Retzuos are the black leather straps that are drawn through the back passageway of the batim to bind them on the head and arm. They are knotted in a special manner, according to the custom of one's family or community. They are made from the hides of a bull or cow. The leather is tanned similar to the way leather for purses and shoes are tanned. The difference is that the procedure for tanning retzuos (and batim and parchment) is strictly regulated by halachah. The completed and painted hides are hand-cut into straps by a Torah observant Jew who expresses that he is doing so for the sake of the holiness of tefillin.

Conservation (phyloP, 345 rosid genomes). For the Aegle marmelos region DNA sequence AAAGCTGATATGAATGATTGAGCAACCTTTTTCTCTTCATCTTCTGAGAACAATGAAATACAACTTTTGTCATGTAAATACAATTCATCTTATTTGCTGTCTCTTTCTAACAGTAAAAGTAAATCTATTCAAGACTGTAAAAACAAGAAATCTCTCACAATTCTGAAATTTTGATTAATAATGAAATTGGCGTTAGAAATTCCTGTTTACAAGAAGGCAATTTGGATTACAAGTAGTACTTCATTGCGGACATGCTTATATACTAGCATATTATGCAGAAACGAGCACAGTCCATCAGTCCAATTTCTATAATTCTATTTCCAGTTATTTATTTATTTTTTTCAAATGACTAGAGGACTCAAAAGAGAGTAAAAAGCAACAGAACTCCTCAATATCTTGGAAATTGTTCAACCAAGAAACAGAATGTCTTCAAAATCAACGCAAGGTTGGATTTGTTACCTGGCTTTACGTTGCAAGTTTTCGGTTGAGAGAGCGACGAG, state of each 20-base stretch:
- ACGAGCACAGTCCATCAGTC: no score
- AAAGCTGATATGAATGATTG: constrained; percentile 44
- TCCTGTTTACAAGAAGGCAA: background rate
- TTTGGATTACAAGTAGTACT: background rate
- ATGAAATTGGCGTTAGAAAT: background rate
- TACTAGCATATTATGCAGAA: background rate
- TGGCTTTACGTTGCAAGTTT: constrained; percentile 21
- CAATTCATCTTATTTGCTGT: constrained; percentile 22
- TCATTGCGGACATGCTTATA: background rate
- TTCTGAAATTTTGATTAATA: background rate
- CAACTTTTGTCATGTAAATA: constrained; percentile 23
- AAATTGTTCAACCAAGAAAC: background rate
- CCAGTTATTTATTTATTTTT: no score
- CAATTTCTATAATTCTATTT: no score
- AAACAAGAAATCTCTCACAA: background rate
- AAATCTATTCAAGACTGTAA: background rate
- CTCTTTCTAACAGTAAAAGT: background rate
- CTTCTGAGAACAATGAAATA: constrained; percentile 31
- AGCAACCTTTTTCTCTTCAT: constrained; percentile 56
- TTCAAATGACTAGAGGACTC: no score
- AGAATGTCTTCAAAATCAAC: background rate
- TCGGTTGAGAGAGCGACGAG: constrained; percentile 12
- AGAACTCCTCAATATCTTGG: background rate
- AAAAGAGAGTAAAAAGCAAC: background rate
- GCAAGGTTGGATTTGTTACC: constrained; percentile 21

There are two types of leather: the top hide known as elyon and split hide known as shpalt. The hides are divided widthwise, the upper section being more smooth, softer and better quality. The lower half is more grainy, tougher and lower quality. Shpalt is generally not recommended as the graininess causes the paint to crack, revealing the leather underneath. Retzuos made from this lower quality hide are less expensive, but have a very short lifespan.

Halachah requires that the upper surface of the retzuos be completely black. Often certain spots become worn or frayed and need touching up with special paint that is available in a paint or marker form. If such paint is not available many authorities allow for a regular, pitch black marker or the like to be used. One must say "lishem kedushas tefillin"--"for the sake of the sanctification of tefillin" upon touching up his batim or retzuos. If one has not done so, a sofer or rabbi must be consulted.